60 NAFTA, Art. 1904(13). The panelists who are to comprise the ECC are to be chosen from a roster established under Annex 1904.13. The majority of panelists chosen should be lawyers in good standing and are often retired judges.

61 Ibid., Art. 707. An Advisory Committee on Private Commercial Disputes regarding Agricultural Goods makes recommendations to the Committee on Agricultural Trade.

62 Agreement on Agriculture, Art. 18.

63 Ibid. Art. 18.5.

64 Canadian Statement on Implementation, Department of External Affairs, Canada Gazette Part I, no. 128(1), Jan. 1, 1994 at 76.

65 Art. 103 ( 1 ).

66 (1969) H55 U.N.T.S. 331.

67 See “U.S. milk producers push for greater access to NAFTA territories:” 1(16) NAFTA Watch (Sept. 15, 1994) at 8.

68 Agreement on Agriculture, Art. 4.

69 Such tariffications for Canada have arisen through the loss of supply management schemes. Sectors that might be vulnerable to U.S. imports are eggs, turkey, chicken, and dairy products. Tariffications for the U.S. have arisen through loss of its exemptions from s. 22 of the Agricultural Adjustment Act. Sectors affected and vulnerable to Canadian imports include sugar products and peanut products.

70 Elias, T.O., The Modem Law of Treaties 7178 (Dobbs Ferry: Oceana, 1974); McNair, A., Law of Treaties 424–31 (Oxford: Clarendon Press, 1961).

71 NAFTA, Art 1904(3).

72 The standard of review in the U.S. includes allowing review of a decision that is “arbitrary, capricious [or] an abuse of discretion” or “unsupported by substantial evidence on the record” or otherwise “not in accordance with law” (see the Tariff Act of 1930, 19U.S.C.S.§ 1516a(b) ( 1 ) (B). The Canadian standard is set out in the Federal Court Act, R.S.C. 1985, c. 7. It allows review of a decision that “fail[s] to observe a principle of natural justice” or in which the decision-makers act beyond or refuse to exercise their jurisdiction, or base their decision on an “erroneous finding of fact in a perverse or capricious manner.” Mexico’s standard is considered even more rigorous than that of the U.S. See Smith, J. & Whitney, M., “Dispute Settlement Mechanism of the NAFTA and Agriculture” (1992) 68 North Dakota L.R. 567 at 601.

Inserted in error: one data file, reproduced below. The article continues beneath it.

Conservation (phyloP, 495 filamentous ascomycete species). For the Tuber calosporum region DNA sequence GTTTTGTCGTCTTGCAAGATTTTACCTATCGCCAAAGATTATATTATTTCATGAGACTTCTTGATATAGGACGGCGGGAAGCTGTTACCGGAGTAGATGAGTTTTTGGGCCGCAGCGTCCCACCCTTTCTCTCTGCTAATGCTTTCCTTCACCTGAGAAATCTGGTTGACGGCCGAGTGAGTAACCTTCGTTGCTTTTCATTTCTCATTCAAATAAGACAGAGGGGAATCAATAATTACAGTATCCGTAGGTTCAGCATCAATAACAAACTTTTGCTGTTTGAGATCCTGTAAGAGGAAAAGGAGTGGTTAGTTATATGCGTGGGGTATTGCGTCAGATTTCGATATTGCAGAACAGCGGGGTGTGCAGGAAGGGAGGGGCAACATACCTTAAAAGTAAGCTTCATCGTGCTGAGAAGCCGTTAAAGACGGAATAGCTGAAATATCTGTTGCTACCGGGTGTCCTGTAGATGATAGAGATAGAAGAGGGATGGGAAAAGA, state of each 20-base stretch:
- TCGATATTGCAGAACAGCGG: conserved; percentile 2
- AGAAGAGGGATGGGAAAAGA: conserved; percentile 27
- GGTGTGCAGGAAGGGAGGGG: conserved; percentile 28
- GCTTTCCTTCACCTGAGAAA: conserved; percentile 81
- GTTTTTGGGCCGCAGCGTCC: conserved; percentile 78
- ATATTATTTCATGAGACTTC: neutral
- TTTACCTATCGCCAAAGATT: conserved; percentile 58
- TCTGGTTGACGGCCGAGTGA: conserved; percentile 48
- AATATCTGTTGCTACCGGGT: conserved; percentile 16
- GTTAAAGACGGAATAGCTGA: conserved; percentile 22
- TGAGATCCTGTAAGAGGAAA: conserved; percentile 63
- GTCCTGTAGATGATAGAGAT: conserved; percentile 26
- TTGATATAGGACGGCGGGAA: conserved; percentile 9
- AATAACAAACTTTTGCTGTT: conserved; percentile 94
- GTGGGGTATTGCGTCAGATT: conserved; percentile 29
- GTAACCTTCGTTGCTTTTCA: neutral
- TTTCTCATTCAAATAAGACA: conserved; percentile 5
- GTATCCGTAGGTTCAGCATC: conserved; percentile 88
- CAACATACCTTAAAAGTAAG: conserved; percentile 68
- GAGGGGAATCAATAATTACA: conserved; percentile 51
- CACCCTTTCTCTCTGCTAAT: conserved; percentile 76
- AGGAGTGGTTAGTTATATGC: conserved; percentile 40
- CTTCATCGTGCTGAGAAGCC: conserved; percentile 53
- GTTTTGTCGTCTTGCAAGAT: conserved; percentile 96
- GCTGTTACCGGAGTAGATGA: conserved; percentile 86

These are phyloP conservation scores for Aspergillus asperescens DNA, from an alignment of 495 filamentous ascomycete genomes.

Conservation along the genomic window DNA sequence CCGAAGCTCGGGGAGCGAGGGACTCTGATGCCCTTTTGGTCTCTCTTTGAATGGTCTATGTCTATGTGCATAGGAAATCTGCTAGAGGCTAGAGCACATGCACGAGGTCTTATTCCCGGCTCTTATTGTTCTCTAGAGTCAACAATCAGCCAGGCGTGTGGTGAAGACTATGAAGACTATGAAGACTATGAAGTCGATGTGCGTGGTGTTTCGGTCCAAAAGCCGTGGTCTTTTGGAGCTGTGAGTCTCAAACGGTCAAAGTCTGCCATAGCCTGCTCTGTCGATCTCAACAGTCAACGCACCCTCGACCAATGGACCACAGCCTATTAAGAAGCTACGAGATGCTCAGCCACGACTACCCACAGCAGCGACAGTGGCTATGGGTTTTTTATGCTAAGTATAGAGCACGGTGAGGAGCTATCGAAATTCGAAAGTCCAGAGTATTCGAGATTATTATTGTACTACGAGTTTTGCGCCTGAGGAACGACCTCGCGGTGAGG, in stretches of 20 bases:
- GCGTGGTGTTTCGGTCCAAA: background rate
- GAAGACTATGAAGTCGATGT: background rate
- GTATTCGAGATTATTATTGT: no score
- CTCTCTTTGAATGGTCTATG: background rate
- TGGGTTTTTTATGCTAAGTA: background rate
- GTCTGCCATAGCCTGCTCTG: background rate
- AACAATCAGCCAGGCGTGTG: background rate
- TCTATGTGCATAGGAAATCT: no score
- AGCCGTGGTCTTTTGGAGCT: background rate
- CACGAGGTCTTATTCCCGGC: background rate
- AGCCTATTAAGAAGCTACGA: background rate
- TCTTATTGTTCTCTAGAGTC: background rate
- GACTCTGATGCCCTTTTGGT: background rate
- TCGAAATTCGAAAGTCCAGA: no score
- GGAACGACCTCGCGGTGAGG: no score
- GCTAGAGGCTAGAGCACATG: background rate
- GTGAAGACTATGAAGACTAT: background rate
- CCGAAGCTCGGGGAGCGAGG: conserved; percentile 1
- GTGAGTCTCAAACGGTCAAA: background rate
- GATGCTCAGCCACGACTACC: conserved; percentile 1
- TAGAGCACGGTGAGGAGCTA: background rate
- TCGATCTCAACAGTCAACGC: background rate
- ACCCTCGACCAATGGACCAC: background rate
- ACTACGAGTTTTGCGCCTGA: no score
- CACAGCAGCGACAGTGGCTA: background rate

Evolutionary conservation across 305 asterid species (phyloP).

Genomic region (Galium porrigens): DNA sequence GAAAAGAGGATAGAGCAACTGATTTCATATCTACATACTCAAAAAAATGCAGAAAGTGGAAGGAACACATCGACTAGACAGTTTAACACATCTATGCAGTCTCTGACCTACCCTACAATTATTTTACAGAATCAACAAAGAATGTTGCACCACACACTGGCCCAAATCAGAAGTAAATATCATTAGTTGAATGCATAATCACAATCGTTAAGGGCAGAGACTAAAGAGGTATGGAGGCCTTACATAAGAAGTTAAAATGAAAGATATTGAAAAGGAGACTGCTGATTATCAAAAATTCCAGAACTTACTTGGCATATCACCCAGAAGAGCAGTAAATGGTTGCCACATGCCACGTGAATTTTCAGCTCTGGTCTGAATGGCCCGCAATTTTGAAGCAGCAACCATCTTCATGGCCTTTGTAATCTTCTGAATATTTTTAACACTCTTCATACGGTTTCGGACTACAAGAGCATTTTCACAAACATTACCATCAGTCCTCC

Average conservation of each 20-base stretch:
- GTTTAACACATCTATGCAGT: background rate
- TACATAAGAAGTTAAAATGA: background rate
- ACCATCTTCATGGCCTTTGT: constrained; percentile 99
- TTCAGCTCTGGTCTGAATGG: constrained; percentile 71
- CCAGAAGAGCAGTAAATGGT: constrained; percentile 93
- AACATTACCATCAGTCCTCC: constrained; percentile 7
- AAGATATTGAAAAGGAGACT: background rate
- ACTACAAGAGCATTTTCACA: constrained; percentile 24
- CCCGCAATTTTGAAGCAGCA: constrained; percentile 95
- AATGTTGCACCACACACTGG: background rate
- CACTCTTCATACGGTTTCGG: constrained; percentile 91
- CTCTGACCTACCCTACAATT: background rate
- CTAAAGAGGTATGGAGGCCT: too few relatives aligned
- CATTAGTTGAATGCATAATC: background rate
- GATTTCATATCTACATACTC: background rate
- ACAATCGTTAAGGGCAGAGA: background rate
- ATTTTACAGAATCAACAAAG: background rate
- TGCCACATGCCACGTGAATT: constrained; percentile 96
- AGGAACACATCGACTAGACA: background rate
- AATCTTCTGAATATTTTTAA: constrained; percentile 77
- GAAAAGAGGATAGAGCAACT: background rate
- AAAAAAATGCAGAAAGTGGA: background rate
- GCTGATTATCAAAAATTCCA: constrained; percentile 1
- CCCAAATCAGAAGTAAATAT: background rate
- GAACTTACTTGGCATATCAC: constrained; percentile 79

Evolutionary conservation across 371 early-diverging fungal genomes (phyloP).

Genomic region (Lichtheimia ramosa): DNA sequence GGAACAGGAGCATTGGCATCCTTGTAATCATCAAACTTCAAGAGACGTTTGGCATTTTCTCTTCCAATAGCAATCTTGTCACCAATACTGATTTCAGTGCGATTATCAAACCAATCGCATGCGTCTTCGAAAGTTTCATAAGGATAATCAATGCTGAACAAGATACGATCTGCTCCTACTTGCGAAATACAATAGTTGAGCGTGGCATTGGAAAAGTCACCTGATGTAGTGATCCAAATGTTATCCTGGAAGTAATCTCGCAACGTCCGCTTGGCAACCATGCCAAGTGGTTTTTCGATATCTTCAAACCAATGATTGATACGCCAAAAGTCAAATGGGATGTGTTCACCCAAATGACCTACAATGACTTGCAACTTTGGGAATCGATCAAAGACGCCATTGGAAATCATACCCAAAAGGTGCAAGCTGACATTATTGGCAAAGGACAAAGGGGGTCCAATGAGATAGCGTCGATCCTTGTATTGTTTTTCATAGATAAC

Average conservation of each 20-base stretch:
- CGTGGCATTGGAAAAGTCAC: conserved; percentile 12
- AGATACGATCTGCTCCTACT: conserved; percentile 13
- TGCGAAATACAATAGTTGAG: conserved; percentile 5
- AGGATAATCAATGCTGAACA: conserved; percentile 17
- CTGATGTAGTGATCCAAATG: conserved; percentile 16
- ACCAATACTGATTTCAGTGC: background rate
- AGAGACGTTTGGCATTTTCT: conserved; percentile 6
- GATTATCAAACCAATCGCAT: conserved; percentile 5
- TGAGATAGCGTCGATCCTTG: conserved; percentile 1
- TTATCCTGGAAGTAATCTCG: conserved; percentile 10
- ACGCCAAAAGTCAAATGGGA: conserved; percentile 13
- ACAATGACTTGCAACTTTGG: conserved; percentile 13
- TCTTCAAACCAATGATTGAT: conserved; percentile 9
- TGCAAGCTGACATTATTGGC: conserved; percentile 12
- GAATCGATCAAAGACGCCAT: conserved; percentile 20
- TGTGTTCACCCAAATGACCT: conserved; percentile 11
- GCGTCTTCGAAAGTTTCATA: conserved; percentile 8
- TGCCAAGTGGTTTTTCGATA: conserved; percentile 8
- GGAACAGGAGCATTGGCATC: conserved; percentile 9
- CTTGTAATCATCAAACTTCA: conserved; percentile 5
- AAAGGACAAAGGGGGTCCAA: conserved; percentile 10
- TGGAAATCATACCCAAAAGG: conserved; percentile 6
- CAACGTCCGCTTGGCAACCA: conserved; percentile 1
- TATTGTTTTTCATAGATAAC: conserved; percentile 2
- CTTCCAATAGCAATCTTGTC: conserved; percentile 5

73 Art. 2005.

74 Art. 3005(2). It was agreed in a note to NAFTA that this default to the NAFTA process is not in itself disputable: Canadian Statement on Implementation, supra note 64 at 211.

75 Art. 2014.

76 Art. 2015.

77 Under GATT 1994, only the panel, not the parties, have the right to initiate the request for outside assistance: Understanding, Art. 13.

78 NAFTA Art. 703(3). For a discussion of these provisions, see NAFTA Handbook: A Practical Guide for Doing Business under the NAFTA 94 (Chicago: CCH, 1994).

79 See, e.g., the Canada-U.S. wheat dispute: Morton, P., “Wheat war troops have swords,” The [Toronto) Financial Post (June 25, 1994) 521 and Ewins, A.Canada and U.S. avoid wheat war,” The [Saskatoon] Western Producer (Aug. 4, 1994) 1.

80 By July 1995, 100 countries were members of the WTO. “WTO Membership Reaches 100,” World Trade Organization Press Release, July 4, 1995.

81 The argument is that the Japanese paid for this concession elsewhere, but the fact remains that the agricultural commitments are not uniform and might lead to grumbling and retaliation down the road, when other concessions are forgotten by states whose access commitment is higher than that of Japan.

82 States may however choose to adhere or not adhere to the plurilateral agreements in a piecemeal fashion.

83 WTO Agreement, Art. 16.3. The “Multilateral Trade Agreements” are those included in Annexes 1 to 3 of the WTO Agreement.

84 Agreement on Agriculture, Art. 21.

Counting Chickens before They Hatch: New Hope or No Hope for Discipline in International Agricultural Trade

  • Nathalie J. Chalifour (a1) and Donald Buckingham (a2)